Imagine sitting under a 40 to 60-foot wide canopy during the heat of a mid-summer afternoon. Growers can expect a delicious harvest about three years after the tree is planted. However, you will need at least two trees if you hope for a bountiful harvest.
Other Common Names: Chestnut
Growing Zones: 4 – 9
Average Size At Maturity: 40 – 60 ft tall with a 40 – 60 ft spread
Fruiting Season: September – October
3. Black Walnut (Juglans nigra)
Black walnut trees are grown for various reasons, including nuts and timber. These wide-branched trees can reach heights between 70 to 150 feet. They grow well in open fields, on sloped land, and on multiple planting sites. However, they require well-drained, nutrient-dense soil.
The dark brown color of black walnut wood is one of the main reasons it’s so widely sought-after. It’s no wonder that the tree earned the nickname, American Walnut, seeing as our forefathers crafted their homes, barns, and fences with the wood. The leaflets on these beasty trees grow as large as some trees’ leaves and can grow to about two feet long.
The one downside to growing black walnuts is the thick, black husks. Black walnut husks contain the precious nut, but they can be incredibly messy to husk and when left on the ground. Some people make dye out of the husks.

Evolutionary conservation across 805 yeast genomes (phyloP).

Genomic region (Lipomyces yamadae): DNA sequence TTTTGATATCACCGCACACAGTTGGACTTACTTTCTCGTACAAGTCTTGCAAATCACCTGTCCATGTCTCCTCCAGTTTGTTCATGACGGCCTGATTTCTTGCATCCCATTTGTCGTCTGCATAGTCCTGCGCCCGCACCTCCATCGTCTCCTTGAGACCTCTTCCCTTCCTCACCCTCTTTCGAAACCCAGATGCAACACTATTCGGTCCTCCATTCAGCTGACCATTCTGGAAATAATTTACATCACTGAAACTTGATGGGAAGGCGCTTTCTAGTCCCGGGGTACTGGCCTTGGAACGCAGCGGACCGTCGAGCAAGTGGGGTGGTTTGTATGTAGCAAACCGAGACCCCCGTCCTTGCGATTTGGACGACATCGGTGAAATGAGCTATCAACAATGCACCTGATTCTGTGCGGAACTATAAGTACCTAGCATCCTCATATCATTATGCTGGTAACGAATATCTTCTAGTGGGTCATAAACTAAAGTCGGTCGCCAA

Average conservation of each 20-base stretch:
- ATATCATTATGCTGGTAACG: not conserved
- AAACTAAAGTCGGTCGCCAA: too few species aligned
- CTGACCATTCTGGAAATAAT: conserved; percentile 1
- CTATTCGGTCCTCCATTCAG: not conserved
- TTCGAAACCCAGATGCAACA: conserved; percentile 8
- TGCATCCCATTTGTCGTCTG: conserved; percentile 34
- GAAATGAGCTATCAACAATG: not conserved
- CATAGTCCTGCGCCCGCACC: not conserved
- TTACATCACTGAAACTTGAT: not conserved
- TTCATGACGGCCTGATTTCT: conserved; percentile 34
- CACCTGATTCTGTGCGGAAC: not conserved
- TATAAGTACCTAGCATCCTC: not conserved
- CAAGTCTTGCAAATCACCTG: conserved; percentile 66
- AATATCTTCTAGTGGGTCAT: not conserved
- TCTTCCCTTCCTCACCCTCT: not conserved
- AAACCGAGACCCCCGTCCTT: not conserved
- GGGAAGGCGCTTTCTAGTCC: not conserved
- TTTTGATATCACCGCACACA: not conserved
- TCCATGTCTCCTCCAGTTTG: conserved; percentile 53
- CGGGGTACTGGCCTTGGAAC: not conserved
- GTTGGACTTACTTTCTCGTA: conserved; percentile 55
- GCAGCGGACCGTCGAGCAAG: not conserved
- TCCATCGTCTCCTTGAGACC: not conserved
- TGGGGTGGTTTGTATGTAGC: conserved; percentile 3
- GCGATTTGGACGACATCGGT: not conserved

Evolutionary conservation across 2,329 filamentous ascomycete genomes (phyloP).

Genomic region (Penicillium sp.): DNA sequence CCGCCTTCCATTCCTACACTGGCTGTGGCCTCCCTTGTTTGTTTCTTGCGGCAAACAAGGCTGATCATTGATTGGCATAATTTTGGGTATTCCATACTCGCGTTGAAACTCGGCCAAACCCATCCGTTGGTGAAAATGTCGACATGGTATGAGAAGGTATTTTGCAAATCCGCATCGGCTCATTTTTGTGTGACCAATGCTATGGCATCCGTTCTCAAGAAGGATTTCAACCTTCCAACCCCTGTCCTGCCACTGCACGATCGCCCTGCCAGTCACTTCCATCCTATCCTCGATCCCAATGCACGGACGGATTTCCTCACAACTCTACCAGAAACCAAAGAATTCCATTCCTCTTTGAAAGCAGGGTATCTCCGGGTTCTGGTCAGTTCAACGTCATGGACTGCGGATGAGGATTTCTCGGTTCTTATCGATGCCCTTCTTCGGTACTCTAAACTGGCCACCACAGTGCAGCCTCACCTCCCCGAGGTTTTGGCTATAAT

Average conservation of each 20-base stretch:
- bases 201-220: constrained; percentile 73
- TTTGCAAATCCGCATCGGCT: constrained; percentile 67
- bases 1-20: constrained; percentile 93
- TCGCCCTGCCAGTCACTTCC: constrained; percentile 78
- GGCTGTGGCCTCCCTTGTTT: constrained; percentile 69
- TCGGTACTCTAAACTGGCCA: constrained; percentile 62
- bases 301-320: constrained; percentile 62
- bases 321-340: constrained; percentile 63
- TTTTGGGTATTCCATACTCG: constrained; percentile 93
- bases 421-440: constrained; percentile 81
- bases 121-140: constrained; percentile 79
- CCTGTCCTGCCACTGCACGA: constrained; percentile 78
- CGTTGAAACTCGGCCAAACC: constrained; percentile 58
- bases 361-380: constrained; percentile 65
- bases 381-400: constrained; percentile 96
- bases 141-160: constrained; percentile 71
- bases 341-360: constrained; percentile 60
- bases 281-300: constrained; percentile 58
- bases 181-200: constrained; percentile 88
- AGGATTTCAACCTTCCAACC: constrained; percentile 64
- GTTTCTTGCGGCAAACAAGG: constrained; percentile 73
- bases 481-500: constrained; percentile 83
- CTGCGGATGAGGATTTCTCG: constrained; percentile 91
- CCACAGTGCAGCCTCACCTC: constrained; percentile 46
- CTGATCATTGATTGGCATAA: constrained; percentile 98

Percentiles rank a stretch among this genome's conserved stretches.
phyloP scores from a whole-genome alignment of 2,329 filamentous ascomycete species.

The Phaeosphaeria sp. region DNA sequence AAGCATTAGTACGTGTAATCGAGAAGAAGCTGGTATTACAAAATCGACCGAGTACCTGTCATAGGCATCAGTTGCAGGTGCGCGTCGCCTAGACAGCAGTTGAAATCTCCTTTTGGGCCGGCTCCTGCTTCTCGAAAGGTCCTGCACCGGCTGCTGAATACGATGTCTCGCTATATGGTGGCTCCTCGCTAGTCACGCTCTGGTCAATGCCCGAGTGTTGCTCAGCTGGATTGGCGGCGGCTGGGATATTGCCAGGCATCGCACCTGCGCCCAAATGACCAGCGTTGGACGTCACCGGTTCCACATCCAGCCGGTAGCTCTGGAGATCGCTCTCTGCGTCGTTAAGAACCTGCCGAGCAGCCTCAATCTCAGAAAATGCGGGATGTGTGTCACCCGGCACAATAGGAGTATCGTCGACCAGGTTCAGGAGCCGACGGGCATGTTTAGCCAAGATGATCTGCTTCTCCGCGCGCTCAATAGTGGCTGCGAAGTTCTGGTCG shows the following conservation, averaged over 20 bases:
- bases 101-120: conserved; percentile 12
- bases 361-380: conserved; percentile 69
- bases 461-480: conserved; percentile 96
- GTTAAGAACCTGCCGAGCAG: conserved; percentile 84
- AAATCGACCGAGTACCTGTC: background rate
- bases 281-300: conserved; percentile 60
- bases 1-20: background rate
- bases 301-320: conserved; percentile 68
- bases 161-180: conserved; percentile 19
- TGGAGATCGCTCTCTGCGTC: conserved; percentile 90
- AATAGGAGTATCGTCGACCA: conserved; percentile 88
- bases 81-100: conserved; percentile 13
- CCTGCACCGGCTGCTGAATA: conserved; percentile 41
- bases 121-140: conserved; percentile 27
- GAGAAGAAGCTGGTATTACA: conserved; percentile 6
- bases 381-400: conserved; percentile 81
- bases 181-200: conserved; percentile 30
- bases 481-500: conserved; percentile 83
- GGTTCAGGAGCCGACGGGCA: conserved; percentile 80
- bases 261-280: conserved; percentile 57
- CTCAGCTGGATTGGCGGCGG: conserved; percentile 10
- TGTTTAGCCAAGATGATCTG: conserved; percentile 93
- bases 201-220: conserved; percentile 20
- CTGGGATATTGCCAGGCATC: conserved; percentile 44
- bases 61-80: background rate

Other Common Names: American Walnut
Growing Zones: 4-9
Average Size At Maturity: 70 – 150 ft tall with a 30 – 40 ft spread
Fruiting Season: September – October
4. American Beech (Fagus grandifolia)
American beech trees will grow almost anywhere in the US, from northern Minnesota down to southern Texas. Growing beech trees not only provide nuts, but it’s another excellent choice to add to the list of highly ornamental trees that grow in zone 4.
The beech tree has beautiful dark green leaves with a unique pattern, adding character to any landscape. Signs of autumn begin to show as the leaves change to a bright bronze color. Add to that the smooth blue-grey bark, and you’ve got an ornamental beauty.
The wood of the American beech tree is incredibly strong and damage resistant. Beech trees are also disease and insect-resistant.